Following a context assessment in the community, university researchers associated with ADAPTO-Cuba initiated the idea of forming a community action group with women in the community to raise risk awareness with cultural activities. At the local elementary school in Carahatas, they identified a leader who volunteered to mobilize other teachers and students’ mothers. The women supported the project and decided to form a community action group on climate change, which they named “Women from the Sea.” With university support, the group planned talks, workshops, and observation tours to learn more about the effects of climate change in the community and to document, recognize, and share the best existing adaptive practices. The group of women then planned cultural as well as educational activities aimed at enhancing climate change awareness and adaptation in the community. The group created and planned the initial activities with great enthusiasm (Fig. 4, phases 1–3). However, difficulties accessing funding, mainly due to bureaucratic obstacles regarding international projects in Cuba, limited the implementation of cultural activities (Fig. 4, phases 4–6). UCLV researchers contributed to resolving the issue by partnering with Habitat 2, a research project sponsored by the Swiss Cooperation. They also included the Women from the Sea group in international ADAPTO initiatives, such as in the 2019 “Training of Change Agents” program organized by Colombian partners. The Women from the Sea then engaged in more resource-intensive activities, such as mangrove planting planning to reduce flood risks along the coast, and theater productions to illustrate climate change effects and adaptation strategies for Carahatas residents. As they grew more knowledgeable on climate change issues, the participating women also contributed significantly to other local initiatives. Ultimately, the Women from the Sea’s involvement has extended far beyond the original focus on cultural activities.
Forming, legitimizing, and engaging female community action groups on climate change is novel in Cuba. Since the establishment of a national climate change policy in 2017, the government has initiated most projects within institutional structures. In this new organizational experience (Fig. 4), the UCLV researchers led the context analysis and worked with local actors to initiate the initiative. Women teachers then took the lead on multiple initiatives. The researchers collaborated closely with the group of women, but the group has remained independent in the way it operates. When planned activities – such as a visual dissemination campaign and artist invitations – could not be realized due to lack of financing, the researchers advised and supported the community action group in finding alternative activities and financing. As mentioned, the researchers also took part in the training sessions and partnered with Habitat 2 to solve financial issues. The support for other ADAPTO initiatives in Carahatas enhanced women’s leadership skills – as teachers in “I adapt,” and as coordinators of neighborhood assistance in “Building on local knowledge.” The municipality of Carahatas has taken on a follow-up and support role, which lends legitimacy to the project, and has consulted Women from the Sea regarding policy development.
- Created Women from the Sea, a community action group involving 72 Carahatas residents.
- Trained 17 women on the effects of climate change and adaptation practices in Carahatas.
- Organized cultural events on climate change risk awareness and adaptation, such as public theater performances and children’s shows in Carahatas.
- Contributed significantly to other bottom-up initiatives, including “Voices of Carahatas”, “I adapt”, and “Building on local knowledge”, thanks to enhanced knowledge of climate change issues.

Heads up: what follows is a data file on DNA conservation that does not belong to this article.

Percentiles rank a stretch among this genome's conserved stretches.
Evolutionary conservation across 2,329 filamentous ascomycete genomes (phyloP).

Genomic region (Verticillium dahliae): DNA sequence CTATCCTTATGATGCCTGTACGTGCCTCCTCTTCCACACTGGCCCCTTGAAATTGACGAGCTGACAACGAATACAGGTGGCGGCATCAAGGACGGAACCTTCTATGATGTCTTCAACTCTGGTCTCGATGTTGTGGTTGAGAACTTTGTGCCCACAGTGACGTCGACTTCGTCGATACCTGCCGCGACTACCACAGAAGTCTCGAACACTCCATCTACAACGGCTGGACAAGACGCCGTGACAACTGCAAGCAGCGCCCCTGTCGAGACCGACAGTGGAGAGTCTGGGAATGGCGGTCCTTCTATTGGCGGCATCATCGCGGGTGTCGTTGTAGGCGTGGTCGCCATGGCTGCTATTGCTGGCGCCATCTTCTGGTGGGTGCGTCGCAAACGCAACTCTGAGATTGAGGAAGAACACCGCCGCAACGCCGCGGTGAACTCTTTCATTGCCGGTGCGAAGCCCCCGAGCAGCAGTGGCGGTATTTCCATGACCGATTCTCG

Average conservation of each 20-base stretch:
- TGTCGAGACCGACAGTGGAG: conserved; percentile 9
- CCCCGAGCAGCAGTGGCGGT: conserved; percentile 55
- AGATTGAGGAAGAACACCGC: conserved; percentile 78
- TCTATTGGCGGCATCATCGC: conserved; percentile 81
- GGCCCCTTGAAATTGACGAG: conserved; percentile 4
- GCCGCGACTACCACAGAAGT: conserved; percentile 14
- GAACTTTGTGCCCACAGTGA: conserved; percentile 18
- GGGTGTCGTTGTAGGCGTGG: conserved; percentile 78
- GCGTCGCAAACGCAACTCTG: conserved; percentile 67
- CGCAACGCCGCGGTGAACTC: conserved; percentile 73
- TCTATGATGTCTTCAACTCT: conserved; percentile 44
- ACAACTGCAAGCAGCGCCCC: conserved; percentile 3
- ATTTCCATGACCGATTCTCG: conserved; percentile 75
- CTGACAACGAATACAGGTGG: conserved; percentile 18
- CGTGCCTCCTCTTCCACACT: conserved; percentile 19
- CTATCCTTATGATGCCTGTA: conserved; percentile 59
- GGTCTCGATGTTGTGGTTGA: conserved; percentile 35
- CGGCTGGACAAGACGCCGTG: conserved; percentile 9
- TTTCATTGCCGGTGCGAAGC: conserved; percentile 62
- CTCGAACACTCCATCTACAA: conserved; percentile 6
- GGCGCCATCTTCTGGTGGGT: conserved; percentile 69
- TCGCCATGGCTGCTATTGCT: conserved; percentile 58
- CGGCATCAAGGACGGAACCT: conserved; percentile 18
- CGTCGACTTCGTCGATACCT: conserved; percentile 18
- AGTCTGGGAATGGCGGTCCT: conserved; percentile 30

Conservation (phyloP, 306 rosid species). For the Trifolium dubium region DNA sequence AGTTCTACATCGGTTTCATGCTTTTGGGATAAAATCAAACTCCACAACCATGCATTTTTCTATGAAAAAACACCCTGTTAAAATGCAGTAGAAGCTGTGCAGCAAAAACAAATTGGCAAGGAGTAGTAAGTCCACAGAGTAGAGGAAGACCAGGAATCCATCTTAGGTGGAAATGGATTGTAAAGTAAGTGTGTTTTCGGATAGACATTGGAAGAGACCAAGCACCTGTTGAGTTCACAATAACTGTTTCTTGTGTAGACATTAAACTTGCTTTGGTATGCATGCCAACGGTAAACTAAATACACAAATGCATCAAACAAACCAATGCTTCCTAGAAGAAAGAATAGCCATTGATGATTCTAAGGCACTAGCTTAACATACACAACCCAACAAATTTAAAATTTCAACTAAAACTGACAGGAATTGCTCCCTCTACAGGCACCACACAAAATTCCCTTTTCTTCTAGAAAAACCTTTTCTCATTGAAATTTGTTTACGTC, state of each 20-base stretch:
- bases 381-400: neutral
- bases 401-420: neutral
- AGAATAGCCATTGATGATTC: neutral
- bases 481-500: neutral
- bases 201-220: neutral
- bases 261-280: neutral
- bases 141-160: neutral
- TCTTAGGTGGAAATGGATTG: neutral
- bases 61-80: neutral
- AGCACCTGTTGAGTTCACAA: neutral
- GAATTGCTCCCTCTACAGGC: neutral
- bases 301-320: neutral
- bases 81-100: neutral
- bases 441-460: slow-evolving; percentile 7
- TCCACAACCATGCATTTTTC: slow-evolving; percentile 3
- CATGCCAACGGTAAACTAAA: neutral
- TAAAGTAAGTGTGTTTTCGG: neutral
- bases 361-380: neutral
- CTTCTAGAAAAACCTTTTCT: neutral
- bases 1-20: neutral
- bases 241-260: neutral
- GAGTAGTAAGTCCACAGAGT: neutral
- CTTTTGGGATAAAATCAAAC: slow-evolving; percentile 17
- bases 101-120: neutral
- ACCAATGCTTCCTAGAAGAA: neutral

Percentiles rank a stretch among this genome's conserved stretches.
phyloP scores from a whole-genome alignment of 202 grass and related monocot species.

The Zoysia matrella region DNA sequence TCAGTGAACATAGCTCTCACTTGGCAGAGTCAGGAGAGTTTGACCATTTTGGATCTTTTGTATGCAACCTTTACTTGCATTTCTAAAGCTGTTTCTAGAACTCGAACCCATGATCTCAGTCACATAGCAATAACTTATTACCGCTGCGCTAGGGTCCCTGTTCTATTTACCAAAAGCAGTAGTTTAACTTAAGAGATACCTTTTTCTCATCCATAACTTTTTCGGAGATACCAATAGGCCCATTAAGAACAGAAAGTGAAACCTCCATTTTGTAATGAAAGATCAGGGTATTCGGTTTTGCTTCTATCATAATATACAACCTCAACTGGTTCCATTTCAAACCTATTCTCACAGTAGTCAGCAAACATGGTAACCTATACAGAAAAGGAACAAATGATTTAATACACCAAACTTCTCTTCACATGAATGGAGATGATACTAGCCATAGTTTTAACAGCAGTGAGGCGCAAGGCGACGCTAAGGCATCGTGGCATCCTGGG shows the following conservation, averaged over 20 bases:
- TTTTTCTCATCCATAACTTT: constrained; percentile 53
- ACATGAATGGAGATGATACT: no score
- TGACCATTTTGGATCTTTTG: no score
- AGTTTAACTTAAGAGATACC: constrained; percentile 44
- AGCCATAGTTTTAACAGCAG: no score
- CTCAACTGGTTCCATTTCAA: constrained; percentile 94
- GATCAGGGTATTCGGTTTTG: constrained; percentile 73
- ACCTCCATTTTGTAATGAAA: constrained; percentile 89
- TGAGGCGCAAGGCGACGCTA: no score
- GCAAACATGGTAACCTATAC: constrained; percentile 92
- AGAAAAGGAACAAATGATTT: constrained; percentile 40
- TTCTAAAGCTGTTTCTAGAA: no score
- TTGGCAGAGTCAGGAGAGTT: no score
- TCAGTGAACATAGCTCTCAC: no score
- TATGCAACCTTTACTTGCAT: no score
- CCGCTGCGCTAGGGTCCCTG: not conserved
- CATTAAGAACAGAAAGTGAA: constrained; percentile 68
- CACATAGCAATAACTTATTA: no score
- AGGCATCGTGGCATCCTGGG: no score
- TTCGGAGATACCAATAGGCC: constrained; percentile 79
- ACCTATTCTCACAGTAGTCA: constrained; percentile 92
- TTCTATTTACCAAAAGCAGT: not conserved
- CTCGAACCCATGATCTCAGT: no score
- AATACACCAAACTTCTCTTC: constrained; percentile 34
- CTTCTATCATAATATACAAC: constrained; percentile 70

- Influenced community and municipal decisions regarding climate change adaptation. In response to the national policy on climate change, and at the municipality’s request, the group contributed to identifying families living in high-risk areas that could voluntarily relocate.
- Enhanced women’s power and recognition in decision-making roles that are traditionally held by men. For instance, the community action group rejected practices consisting of repairing houses in high-risk areas and favored relocating the concerned households to safer grounds after Hurricane Irma. As such, Women from the Sea contributed to ensuring a more sustainable application of the post-hurricane government program in the community.
A comprehensive study of the local context allows us to identify opportunities to advance several issues at once. In this case, supporting the creation of a women-lead community action group contributed to break down traditional gender roles as well as increasing climate change awareness and adaptation. The training of women in disaster risk management and climate change adaptation has strengthened their general influence regarding the future of Carahatas.
In training with community-based organizations, complex issues like climate change and adaptation need to be framed within scenes from everyday life. These issues have traditionally been communicated by academics, institutions, and government agencies with a specialized vocabulary (jargon), which limits community members’ ability to move from being “vulnerable” aid recipients to actors in their own right. The use of simple narratives lets communities acquire the knowledge and skills they need to better understand, influence, and act on topics of concern on their own terms. In the case of housing reconstruction and climate change in Carahatas, the women in the community action group have been able to better influence decisions that were traditionally made only by men.
Creating a community action group to collaborate on specific issues such as climate change may also increase collaboration in other spheres of life. In this particular project, community collaboration also enhanced residents’ capacity to solve daily problems. In other words, increased collaboration, care, and trust among group members proved useful in collectively addressing a variety of issues beyond just climate-related ones, such as access to childcare and gardening tools.
Future actions and replicability
Increasing climate change adaptation by empowering the organizational capacity of communities in general, and of women in particular, is an approach that could be replicated with very few resources in other small settlements in Cuba. However, the group’s initiatives are limited by financial resources. Additional financial and logistical support would likely increase the capacity of community action groups like Women from the Sea to generate greater impacts.